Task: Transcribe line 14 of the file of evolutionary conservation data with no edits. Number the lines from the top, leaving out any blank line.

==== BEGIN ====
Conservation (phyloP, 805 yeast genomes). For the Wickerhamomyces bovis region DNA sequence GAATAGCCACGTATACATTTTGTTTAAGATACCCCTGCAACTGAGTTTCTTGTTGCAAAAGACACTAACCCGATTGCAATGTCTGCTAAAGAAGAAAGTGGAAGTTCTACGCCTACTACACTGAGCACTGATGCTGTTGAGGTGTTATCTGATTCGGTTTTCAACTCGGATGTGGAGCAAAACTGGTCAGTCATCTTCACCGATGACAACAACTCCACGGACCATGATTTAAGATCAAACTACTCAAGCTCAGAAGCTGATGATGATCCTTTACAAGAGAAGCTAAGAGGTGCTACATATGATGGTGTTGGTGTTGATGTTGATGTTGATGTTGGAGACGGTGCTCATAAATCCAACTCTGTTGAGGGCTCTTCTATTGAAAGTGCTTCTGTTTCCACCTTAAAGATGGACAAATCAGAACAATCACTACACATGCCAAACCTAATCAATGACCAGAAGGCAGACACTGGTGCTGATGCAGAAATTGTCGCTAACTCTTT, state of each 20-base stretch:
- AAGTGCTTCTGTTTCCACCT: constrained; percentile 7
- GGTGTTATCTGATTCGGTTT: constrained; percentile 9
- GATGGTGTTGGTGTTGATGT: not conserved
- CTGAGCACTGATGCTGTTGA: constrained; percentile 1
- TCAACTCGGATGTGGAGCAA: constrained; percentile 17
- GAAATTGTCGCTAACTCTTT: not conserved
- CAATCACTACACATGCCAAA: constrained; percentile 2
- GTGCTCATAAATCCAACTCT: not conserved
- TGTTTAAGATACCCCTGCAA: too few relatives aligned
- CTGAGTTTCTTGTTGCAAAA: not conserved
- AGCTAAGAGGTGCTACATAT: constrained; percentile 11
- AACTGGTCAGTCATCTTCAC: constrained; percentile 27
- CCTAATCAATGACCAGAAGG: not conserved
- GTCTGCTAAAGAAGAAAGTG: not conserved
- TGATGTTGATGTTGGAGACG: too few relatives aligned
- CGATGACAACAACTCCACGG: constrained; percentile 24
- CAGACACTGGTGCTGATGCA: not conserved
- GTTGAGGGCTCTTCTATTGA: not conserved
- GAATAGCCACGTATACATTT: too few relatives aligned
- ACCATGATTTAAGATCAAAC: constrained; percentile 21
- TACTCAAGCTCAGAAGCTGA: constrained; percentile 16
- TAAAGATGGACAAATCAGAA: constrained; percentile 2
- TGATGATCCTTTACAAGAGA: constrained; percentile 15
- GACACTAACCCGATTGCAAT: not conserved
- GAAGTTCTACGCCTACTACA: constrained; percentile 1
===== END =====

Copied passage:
- CCTAATCAATGACCAGAAGG: not conserved